Responders -- it's an all-inclusive term that covers law enforcement, firefighters, emergency medical services (EMS), tow truck operators, and department of transportation workers. And last week sixty of these public servants assembled in the Hotchkiss Fire Station to talk about the vital topic of traffic incident management.
Hotchkiss Fire Chief Doug Fritz arranged the three-hour training session. Peter Igel from the Colorado Department of Transportation and Corporal Larry Graves from the Colorado State Patrol conducted the training. Participants came from throughout Delta County to take part in the training which is a national program administered by the U.S. Department of Transportation's Federal Highway Administration.
"We are pro-acting in the interest of promoting public and responder safety," said Igel, who serves as the I-25 north metro highway incident commander.
"The TIM (Traffic Incident Management) training program brings all agencies together to make sure everyone is on the same page when it comes to tactics to avoid secondary accidents at a crash scene," said Corporal Graves, who is headquartered in Montrose and also serves Delta County.
"The idea is 'one scene, one culture, save lives'," said Chief Fritz as he cited the State Patrol motto related to incident management.
The management of an accident scene is critical to avoid the dangers encountered by emergency responders who work in or near traffic. Statistics document the hazards they face. Every year, inattentive drivers who make poor decisions kill an alarming number of responders who are working accident scenes. In 2017, national death tolls included:
• Ten law enforcement officers
• Four firefighters
• As many as 60 towing and EMS recovery professionals
• An untold number of transportation and public works professionals.
Motorists not involved in original crashes are also killed by secondary collisions. Nationally, 18 percent of highway fatalities are caused by secondary wrecks. Non-fatal injuries of motorists and responders are also high.
The purpose of the Traffic Incident Management Responder training program is to reduce deaths and injuries by establishing a systematic timeline and agreed-upon tactics to manage an accident scene.
Although each accident presents unique circumstances, the sequence of events from the occurrence of an incident until traffic conditions are returned to normal is sufficiently predictable to conform to an incident timeline. The longer a scene is active, the more likely secondary accidents can occur, so having an agreed-upon timeline plan is essential to quickly and safely clearing an incident.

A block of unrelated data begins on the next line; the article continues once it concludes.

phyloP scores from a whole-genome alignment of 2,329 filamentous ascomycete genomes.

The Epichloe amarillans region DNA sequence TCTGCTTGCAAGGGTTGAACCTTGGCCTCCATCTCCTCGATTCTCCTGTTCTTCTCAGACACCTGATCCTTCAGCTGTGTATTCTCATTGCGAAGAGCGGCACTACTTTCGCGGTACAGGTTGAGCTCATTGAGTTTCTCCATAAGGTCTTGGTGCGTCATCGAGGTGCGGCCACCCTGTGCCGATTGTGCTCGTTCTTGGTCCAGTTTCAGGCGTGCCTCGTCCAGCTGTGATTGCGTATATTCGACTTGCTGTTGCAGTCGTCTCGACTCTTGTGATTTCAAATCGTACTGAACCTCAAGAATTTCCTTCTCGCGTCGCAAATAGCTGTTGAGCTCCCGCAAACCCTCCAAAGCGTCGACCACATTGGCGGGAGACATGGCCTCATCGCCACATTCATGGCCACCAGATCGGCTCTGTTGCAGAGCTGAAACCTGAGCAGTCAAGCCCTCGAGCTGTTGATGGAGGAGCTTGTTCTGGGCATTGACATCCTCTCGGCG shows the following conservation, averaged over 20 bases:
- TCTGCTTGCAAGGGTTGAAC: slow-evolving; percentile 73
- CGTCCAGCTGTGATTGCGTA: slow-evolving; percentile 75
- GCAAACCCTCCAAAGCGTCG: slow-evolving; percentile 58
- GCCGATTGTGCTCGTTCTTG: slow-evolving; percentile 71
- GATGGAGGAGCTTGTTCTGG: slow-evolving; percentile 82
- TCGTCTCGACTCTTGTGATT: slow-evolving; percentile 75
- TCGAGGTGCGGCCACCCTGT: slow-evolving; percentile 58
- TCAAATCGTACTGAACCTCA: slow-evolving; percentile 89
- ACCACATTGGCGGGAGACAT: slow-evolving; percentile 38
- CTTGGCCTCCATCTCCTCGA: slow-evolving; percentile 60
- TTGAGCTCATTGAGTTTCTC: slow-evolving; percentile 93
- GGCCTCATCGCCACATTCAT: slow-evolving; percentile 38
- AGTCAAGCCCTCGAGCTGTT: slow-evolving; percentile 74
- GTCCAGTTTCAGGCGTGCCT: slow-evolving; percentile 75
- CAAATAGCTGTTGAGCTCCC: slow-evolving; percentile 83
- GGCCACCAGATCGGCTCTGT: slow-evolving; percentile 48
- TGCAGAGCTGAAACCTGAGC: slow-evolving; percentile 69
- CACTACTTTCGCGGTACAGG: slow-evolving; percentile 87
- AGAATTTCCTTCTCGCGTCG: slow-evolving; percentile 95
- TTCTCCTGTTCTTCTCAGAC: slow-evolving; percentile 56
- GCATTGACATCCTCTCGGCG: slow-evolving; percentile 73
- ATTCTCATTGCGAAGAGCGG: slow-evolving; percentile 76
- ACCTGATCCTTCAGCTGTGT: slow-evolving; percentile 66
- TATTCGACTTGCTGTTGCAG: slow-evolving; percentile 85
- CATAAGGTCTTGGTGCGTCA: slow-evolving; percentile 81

Within an incident timeline, specific tactics can be employed to assist accident victims while also making the scene safe for responders and motorists. Safety is enhanced by such basic tactics as quickly sizing up an incident and establishing command responsibilities. And physical aspects of the scene can be uniformly managed to position emergency vehicles (police cars, fire trucks, ambulances, tow vehicles) and direct traffic flow around the accident scene.
For example, positioning vehicles at an angle can reduce the chances of chain reaction collisions and using traffic cones to separate traffic and workers are tactics that keep motorists and responders safe. And at night, limiting emergency flashers to rear-most emergency vehicles can make the scene appear less chaotic and also reduce distractions experienced by motorists who approach from the opposite direction.
The behavior of motorists is critical to traffic incident management. Colorado's "move over" laws require drivers approaching a scene where emergency responders are present to change lanes and reduce speed. By the same token, motorists involved in minor crashes should move their vehicles out of travel lanes to the road shoulder or other safe area, providing there are no serious injuries and vehicles can be driven. And, as responders arrive, drivers involved in the incident and other motorists must remain alert and responsive to those managing the scene.
Chief Fritz emphasized that motorists approaching accident scenes must be diligent. They must slow down; avoid distractions -- including and especially the use of cell phones; and follow directions from responder personnel. He noted that such factors as weather conditions, time of day, and unique roadways make traffic scenes in the North Fork area challenging to manage.
Regarding local incidents, the Hotchkiss Fire District and the North Fork Ambulance Association have been working together for twelve years to "solve the riddle of how to keep Highway 92 safe." He noted that many accidents happen west of town where as many as one-third of Hotchkiss Fire's responses to emergency calls occur on the two-lane highway between the town limits and 3000 Road. Drivers need to be especially cautious along that stretch of roadway late in the afternoon when the setting sun reduces the vision of westbound traffic. And motorists need to be alert and cautious when approaching and passing accident scenes on that narrow roadway.